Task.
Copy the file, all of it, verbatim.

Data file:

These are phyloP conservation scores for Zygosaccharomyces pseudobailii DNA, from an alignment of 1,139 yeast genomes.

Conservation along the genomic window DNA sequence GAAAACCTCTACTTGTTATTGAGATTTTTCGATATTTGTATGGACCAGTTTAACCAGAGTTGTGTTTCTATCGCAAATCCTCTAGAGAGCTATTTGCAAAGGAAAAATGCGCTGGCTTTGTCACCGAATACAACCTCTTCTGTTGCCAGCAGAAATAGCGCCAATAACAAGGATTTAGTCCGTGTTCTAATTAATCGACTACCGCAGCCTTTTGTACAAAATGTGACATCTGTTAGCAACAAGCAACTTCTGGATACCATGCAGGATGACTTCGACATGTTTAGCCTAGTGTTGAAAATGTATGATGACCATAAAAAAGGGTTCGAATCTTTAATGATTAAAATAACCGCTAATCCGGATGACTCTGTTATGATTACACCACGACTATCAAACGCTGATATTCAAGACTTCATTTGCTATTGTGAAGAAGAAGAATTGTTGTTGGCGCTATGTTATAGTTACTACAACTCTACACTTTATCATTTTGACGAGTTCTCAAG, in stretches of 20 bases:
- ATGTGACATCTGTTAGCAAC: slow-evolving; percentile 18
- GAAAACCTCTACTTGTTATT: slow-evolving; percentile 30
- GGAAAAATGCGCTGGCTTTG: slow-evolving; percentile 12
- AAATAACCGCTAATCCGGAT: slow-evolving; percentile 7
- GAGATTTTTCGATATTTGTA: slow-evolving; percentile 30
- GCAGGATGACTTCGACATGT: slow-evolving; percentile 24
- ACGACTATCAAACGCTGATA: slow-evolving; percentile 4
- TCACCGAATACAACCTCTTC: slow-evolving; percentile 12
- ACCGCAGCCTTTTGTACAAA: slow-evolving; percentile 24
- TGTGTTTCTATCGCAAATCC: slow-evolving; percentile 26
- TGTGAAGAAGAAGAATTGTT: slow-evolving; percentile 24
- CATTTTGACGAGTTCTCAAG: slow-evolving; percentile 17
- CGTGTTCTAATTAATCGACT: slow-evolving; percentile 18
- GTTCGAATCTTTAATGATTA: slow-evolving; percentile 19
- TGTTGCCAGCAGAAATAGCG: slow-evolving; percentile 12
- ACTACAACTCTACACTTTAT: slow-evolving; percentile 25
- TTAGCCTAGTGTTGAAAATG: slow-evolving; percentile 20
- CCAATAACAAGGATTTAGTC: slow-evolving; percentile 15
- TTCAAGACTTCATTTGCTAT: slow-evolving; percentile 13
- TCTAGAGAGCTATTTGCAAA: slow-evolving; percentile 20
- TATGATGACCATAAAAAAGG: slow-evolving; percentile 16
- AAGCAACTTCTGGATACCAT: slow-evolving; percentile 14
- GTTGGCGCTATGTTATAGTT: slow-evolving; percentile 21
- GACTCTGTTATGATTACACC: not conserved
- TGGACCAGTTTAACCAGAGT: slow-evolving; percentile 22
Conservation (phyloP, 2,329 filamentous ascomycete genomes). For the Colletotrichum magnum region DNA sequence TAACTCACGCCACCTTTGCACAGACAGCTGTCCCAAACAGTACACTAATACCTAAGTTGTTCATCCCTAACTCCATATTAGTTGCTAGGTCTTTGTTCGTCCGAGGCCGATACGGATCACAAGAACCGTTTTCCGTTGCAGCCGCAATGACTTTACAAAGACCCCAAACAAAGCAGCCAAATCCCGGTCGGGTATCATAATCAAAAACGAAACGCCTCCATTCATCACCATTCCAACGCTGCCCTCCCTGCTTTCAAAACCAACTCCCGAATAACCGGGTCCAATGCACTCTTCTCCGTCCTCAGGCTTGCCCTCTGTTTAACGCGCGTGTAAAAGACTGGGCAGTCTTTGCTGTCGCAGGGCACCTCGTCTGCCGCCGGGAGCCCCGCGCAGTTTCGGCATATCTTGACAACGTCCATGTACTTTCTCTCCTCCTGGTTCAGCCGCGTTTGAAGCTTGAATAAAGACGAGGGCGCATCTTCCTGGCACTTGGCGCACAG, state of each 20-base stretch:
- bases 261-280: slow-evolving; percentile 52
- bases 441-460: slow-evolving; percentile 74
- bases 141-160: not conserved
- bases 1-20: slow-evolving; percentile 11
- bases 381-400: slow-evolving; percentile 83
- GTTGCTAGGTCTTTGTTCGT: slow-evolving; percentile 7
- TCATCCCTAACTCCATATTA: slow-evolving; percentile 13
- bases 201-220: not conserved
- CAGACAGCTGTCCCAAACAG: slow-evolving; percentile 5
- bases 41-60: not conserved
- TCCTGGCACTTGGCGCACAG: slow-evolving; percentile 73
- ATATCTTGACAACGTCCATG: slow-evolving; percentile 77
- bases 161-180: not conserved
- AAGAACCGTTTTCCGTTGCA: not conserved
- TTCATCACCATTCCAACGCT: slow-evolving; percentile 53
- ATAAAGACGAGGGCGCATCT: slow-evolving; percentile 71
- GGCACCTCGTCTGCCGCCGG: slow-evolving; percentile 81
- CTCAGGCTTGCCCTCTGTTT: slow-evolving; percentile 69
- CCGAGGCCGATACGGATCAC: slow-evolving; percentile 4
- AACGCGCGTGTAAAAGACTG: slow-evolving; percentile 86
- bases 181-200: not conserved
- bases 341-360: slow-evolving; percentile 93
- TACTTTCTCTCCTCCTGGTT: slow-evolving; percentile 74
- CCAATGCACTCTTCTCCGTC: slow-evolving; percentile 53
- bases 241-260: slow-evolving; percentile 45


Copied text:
These are phyloP conservation scores for Zygosaccharomyces pseudobailii DNA, from an alignment of 1,139 yeast genomes.

Conservation along the genomic window DNA sequence GAAAACCTCTACTTGTTATTGAGATTTTTCGATATTTGTATGGACCAGTTTAACCAGAGTTGTGTTTCTATCGCAAATCCTCTAGAGAGCTATTTGCAAAGGAAAAATGCGCTGGCTTTGTCACCGAATACAACCTCTTCTGTTGCCAGCAGAAATAGCGCCAATAACAAGGATTTAGTCCGTGTTCTAATTAATCGACTACCGCAGCCTTTTGTACAAAATGTGACATCTGTTAGCAACAAGCAACTTCTGGATACCATGCAGGATGACTTCGACATGTTTAGCCTAGTGTTGAAAATGTATGATGACCATAAAAAAGGGTTCGAATCTTTAATGATTAAAATAACCGCTAATCCGGATGACTCTGTTATGATTACACCACGACTATCAAACGCTGATATTCAAGACTTCATTTGCTATTGTGAAGAAGAAGAATTGTTGTTGGCGCTATGTTATAGTTACTACAACTCTACACTTTATCATTTTGACGAGTTCTCAAG, in stretches of 20 bases:
- ATGTGACATCTGTTAGCAAC: slow-evolving; percentile 18
- GAAAACCTCTACTTGTTATT: slow-evolving; percentile 30
- GGAAAAATGCGCTGGCTTTG: slow-evolving; percentile 12
- AAATAACCGCTAATCCGGAT: slow-evolving; percentile 7
- GAGATTTTTCGATATTTGTA: slow-evolving; percentile 30
- GCAGGATGACTTCGACATGT: slow-evolving; percentile 24
- ACGACTATCAAACGCTGATA: slow-evolving; percentile 4
- TCACCGAATACAACCTCTTC: slow-evolving; percentile 12
- ACCGCAGCCTTTTGTACAAA: slow-evolving; percentile 24
- TGTGTTTCTATCGCAAATCC: slow-evolving; percentile 26
- TGTGAAGAAGAAGAATTGTT: slow-evolving; percentile 24
- CATTTTGACGAGTTCTCAAG: slow-evolving; percentile 17
- CGTGTTCTAATTAATCGACT: slow-evolving; percentile 18
- GTTCGAATCTTTAATGATTA: slow-evolving; percentile 19
- TGTTGCCAGCAGAAATAGCG: slow-evolving; percentile 12
- ACTACAACTCTACACTTTAT: slow-evolving; percentile 25
- TTAGCCTAGTGTTGAAAATG: slow-evolving; percentile 20
- CCAATAACAAGGATTTAGTC: slow-evolving; percentile 15
- TTCAAGACTTCATTTGCTAT: slow-evolving; percentile 13
- TCTAGAGAGCTATTTGCAAA: slow-evolving; percentile 20
- TATGATGACCATAAAAAAGG: slow-evolving; percentile 16
- AAGCAACTTCTGGATACCAT: slow-evolving; percentile 14
- GTTGGCGCTATGTTATAGTT: slow-evolving; percentile 21
- GACTCTGTTATGATTACACC: not conserved
- TGGACCAGTTTAACCAGAGT: slow-evolving; percentile 22
Conservation (phyloP, 2,329 filamentous ascomycete genomes). For the Colletotrichum magnum region DNA sequence TAACTCACGCCACCTTTGCACAGACAGCTGTCCCAAACAGTACACTAATACCTAAGTTGTTCATCCCTAACTCCATATTAGTTGCTAGGTCTTTGTTCGTCCGAGGCCGATACGGATCACAAGAACCGTTTTCCGTTGCAGCCGCAATGACTTTACAAAGACCCCAAACAAAGCAGCCAAATCCCGGTCGGGTATCATAATCAAAAACGAAACGCCTCCATTCATCACCATTCCAACGCTGCCCTCCCTGCTTTCAAAACCAACTCCCGAATAACCGGGTCCAATGCACTCTTCTCCGTCCTCAGGCTTGCCCTCTGTTTAACGCGCGTGTAAAAGACTGGGCAGTCTTTGCTGTCGCAGGGCACCTCGTCTGCCGCCGGGAGCCCCGCGCAGTTTCGGCATATCTTGACAACGTCCATGTACTTTCTCTCCTCCTGGTTCAGCCGCGTTTGAAGCTTGAATAAAGACGAGGGCGCATCTTCCTGGCACTTGGCGCACAG, state of each 20-base stretch:
- bases 261-280: slow-evolving; percentile 52
- bases 441-460: slow-evolving; percentile 74
- bases 141-160: not conserved
- bases 1-20: slow-evolving; percentile 11
- bases 381-400: slow-evolving; percentile 83
- GTTGCTAGGTCTTTGTTCGT: slow-evolving; percentile 7
- TCATCCCTAACTCCATATTA: slow-evolving; percentile 13
- bases 201-220: not conserved
- CAGACAGCTGTCCCAAACAG: slow-evolving; percentile 5
- bases 41-60: not conserved
- TCCTGGCACTTGGCGCACAG: slow-evolving; percentile 73
- ATATCTTGACAACGTCCATG: slow-evolving; percentile 77
- bases 161-180: not conserved
- AAGAACCGTTTTCCGTTGCA: not conserved
- TTCATCACCATTCCAACGCT: slow-evolving; percentile 53
- ATAAAGACGAGGGCGCATCT: slow-evolving; percentile 71
- GGCACCTCGTCTGCCGCCGG: slow-evolving; percentile 81
- CTCAGGCTTGCCCTCTGTTT: slow-evolving; percentile 69
- CCGAGGCCGATACGGATCAC: slow-evolving; percentile 4
- AACGCGCGTGTAAAAGACTG: slow-evolving; percentile 86
- bases 181-200: not conserved
- bases 341-360: slow-evolving; percentile 93
- TACTTTCTCTCCTCCTGGTT: slow-evolving; percentile 74
- CCAATGCACTCTTCTCCGTC: slow-evolving; percentile 53
- bases 241-260: slow-evolving; percentile 45